Just a quick recap…A few weeks ago, I < barely> failed my first glucose test. My OB-GYN and I assumed the high number was a fluke (and likely caused by the ton of fruit and some chocolate I had eaten right before the test). I found out last week that it wasn’t a fluke because I failed the 3-hr test (which requires fasting).
So what does this mean for me? I am now on a strict diet and starting today, will be checking my sugar levels 4x/day (when I first wake up and 2 hours after each meal) to ensure that I can keep the numbers in check. If I can do that, then I will not need any medication.
My primary OB-GYN (midwife) has shown some concern about the diet given my lack of weight gain recently. At my last appointment, I had put on a total of 16 pounds (about 6 pounds less than I had put on by this point in my first pregnancy). And I actually have lost a bit of weight the last few weeks. Note: I believe that the loss of weight is likely tied to my lack of exercise – six weeks of ZERO running has caused my muscle mass in my legs to decrease). However, my midwife is concerned because the diet I need to follow severely limits what my diet mostly consists of – fruit and carbohydrates. So I need to closely monitor my weight as well to ensure that it doesn’t start drastically dipping.
Finding out that I had GD was a MAJOR shock and a knock to my self-esteem. As I mentioned in yesterday’s post, I had always thought that only unhealthy, inactive or overweight females developed GD (which I learned is totally NOT true). You are at a higher risk of developing GD if you:
- Have a family history of diabetes (only one that pertains to me -> my mom’s dad had diabetes)
- Gave birth to a baby that weighed more than 9 pounds or had a birth defect
- Have high blood pressure
- Have too much amniotic fluid
- Have had an unexplained miscarriage or stillbirth
- Were overweight before your pregnancy
- Do not exercise
I met with a high-risk OB-GYN Tuesday for my initial consultation. After speaking to him, I learned a bit more about GD. First, while women who fall into one of the above categories are at a higher risk, it’s very common for a normal weight, active female to develop it.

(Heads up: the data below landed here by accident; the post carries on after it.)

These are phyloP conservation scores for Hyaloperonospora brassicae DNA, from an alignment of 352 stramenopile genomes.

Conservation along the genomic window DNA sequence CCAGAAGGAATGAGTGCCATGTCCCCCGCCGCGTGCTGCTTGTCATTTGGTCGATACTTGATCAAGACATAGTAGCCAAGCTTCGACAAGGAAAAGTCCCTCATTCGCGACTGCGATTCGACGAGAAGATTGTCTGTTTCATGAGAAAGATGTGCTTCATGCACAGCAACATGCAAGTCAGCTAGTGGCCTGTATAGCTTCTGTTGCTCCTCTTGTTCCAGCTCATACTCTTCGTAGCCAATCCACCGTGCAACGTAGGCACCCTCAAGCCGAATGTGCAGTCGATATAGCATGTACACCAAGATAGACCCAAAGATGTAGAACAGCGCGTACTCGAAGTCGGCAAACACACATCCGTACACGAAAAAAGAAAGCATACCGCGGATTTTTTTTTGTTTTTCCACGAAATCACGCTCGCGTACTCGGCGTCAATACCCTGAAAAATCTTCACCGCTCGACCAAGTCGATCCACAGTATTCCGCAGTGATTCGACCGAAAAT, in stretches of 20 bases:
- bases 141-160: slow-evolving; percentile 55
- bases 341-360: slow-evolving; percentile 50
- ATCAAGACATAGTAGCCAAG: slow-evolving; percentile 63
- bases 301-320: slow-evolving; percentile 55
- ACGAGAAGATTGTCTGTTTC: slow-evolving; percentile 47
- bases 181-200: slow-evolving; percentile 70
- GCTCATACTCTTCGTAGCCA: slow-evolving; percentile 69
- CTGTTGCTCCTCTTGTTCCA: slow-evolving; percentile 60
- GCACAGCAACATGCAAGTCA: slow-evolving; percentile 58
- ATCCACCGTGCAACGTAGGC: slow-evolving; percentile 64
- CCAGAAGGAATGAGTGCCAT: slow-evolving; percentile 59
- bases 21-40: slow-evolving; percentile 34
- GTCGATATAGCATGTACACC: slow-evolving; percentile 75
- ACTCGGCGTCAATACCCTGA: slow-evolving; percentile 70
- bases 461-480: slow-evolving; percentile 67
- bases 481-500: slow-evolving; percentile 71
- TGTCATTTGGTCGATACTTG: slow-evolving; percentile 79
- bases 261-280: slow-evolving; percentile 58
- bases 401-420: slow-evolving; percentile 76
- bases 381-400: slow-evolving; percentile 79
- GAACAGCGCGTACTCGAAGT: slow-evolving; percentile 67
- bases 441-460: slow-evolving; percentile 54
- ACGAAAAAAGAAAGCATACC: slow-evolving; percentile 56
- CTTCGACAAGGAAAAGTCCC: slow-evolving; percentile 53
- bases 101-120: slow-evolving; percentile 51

Secondly, my OB-GYN believes that the reason I developed GD is likely connected to my inability to run or exercise for the last six weeks. I took BOTH tests during my hiatus from running. According to my doctor, my body is used to metabolizing food a certain way with the presence of exercise (given that I have been running 4-6x/week for the last 10 years). So when I completely stopped running (or exercising/walking/biking), my body got confused and all out of whack and didn’t know how to metabolize food the way it normally does. (Note: I didn’t change my diet in any way when I was inactive for those six weeks). The sudden lack of exercise coupled with pregnancy likely caused my case of GD.
Talk about a double whammy. So not only can I not run, but my lack of running is now affecting my health? Awesome.
But don’t worry – there is some good news in this post! Today is the second day that I have had a successful gym workout. Yesterday I biked for 30 minutes (6.5 miles) – pain free. Today, I biked for an hour (12 miles) and ran 1 mile – all pain-free.
I’m extremely hopeful that the diet and exercise will keep those numbers below the set amount. Fingers crossed!
Did you have / know anyone who had GD when you/they were pregnant?
Did the diet keep their numbers in check?